Check your Omega-3 oils—not your cholesterol—to predict death risk
I have previously explained that serum cholesterol measurements have limited value to predict heart disease. If it is a test you want to predict heart disease and death risk, then learn about the omega-3 oil test. You’ll want to tell your doctor about this one.
Measuring serum cholesterol—why?
You probably know the health value of omega-3 oil in your diet. Healing oils are a vital micronutrient, along with plant-based vitamins, minerals, fiber, antioxidants, and phytochemicals. Foods highest in these micronutrients reverse disease.
However, cholesterol’s effect on our health is somewhat confusing. We know it is required for healthy hormone synthesis, but it can also become oxidized to contribute to atherosclerosis in your heart arteries. Large studies tell us that measuring your LDL-cholesterol (“bad cholesterol”) may—or may not—correlate with heart disease. For example, remember these studies:
Dr. DeBakey, the famous heart surgeon reported in 1964 in the Journal of the American Medical Association (JAMA) on his 1,700 open heart surgery patients in which he found no correlation between blood cholesterol levels and the severity of their coronary artery disease. The Framingham Study followed 5209 randomly selected men and women between the ages of 30 and 62 beginning in 1948. Then in 1977 researchers examined blood cholesterol levels of 2,815 of these men and women aged 49 to 82 years and reported that, “Total cholesterol was not associated with the risk of coronary heart disease.”A landmark study in 2009 revealed that nearly 75% of patients who had been hospitalized for a heart attack had LDL cholesterol levels within the recommended target (i.e. “normal levels”) for LDL cholesterol.Similar rates of heart attack and overall death occur equally in groups who lowered their cholesterol compared to group who did not, according to the results of more than 40 different clinical trials.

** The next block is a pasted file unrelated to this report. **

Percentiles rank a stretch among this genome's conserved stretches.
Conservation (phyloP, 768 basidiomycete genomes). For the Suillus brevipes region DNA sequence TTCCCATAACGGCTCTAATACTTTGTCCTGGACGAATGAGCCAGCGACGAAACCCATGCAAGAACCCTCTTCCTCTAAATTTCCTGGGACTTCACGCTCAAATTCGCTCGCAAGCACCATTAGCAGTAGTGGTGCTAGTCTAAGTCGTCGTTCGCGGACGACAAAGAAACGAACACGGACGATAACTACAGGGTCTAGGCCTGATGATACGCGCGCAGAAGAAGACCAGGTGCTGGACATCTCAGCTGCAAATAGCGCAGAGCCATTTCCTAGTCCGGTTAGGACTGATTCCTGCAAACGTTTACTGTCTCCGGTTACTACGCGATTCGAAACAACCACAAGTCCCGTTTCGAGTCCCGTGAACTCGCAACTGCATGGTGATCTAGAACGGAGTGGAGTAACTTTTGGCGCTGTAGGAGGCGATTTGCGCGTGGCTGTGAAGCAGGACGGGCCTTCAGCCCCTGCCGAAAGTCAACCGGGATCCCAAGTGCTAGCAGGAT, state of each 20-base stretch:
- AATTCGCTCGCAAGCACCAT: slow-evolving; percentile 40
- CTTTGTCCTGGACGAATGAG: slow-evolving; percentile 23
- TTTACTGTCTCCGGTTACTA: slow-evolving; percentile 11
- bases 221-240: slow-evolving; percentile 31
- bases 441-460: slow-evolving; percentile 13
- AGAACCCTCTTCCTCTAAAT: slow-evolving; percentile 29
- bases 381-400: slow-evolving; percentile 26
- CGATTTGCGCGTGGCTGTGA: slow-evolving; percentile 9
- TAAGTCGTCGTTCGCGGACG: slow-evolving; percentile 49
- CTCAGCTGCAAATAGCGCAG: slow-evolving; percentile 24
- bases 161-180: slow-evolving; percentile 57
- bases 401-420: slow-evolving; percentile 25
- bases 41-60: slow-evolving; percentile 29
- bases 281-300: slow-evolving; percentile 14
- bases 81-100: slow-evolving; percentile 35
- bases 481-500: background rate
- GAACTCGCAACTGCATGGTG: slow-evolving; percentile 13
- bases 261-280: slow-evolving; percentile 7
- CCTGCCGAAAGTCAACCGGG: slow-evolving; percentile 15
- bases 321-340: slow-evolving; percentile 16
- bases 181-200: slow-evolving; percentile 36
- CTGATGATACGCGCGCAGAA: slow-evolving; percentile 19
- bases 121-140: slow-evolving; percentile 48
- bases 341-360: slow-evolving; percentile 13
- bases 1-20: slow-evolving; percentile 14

Now you may be wondering why we give so much attention to measuring serum cholesterol. The good news is, now you don’t have to. Instead, have your doctor measure your omega-3 levels in your red blood cells. I’ll tell you why.
New study confirms Omega-3 oil more predictive than cholesterol testing
A recent study funded by the National Institutes of Health (NIH) and published in the Journal of Clinical Lipidology, measured blood levels of EPA and DHA omega-3 fatty acids. The researchers call it the “Omega-3 Index” (EPA+DHA content of red blood cell membranes). They measured and followed it for seven year in 2500 participants, average age 66 years, who are children of the original Framingham Heart Study which began in 1948.
They found that those with a higher Omega-3 Index had lower risk for heart attacks strokes. And even more importantly, the health risk reduction most strongly associated with those in the highest Omega-3 Index was deaths from all other causes. This means that there are far more beneficial actions of EPA and DHA on your health than just arterial plaque build-up. The risk for total mortality (death from any cause) in those who in the highest Omega-3 Index group was about 33% lower than those in the lowest Omega-3 Index group.
The authors point out that serum cholesterol levels, when substituted for the Omega-3 Index using the same multi-variable models, was not significantly associated with the disease outcomes they tracked; whereas the Omega-3 Index related to 4 of the 5 outcomes they assessed.
This was not the first study to show this. This link between higher omega-3 levels in the blood and lower risk for death was previously reported in other studies.
In my opinion, it is time to begin using the Omega-3 Index with your routine blood screens.
To long-term health,
Michael Cutler, M.D.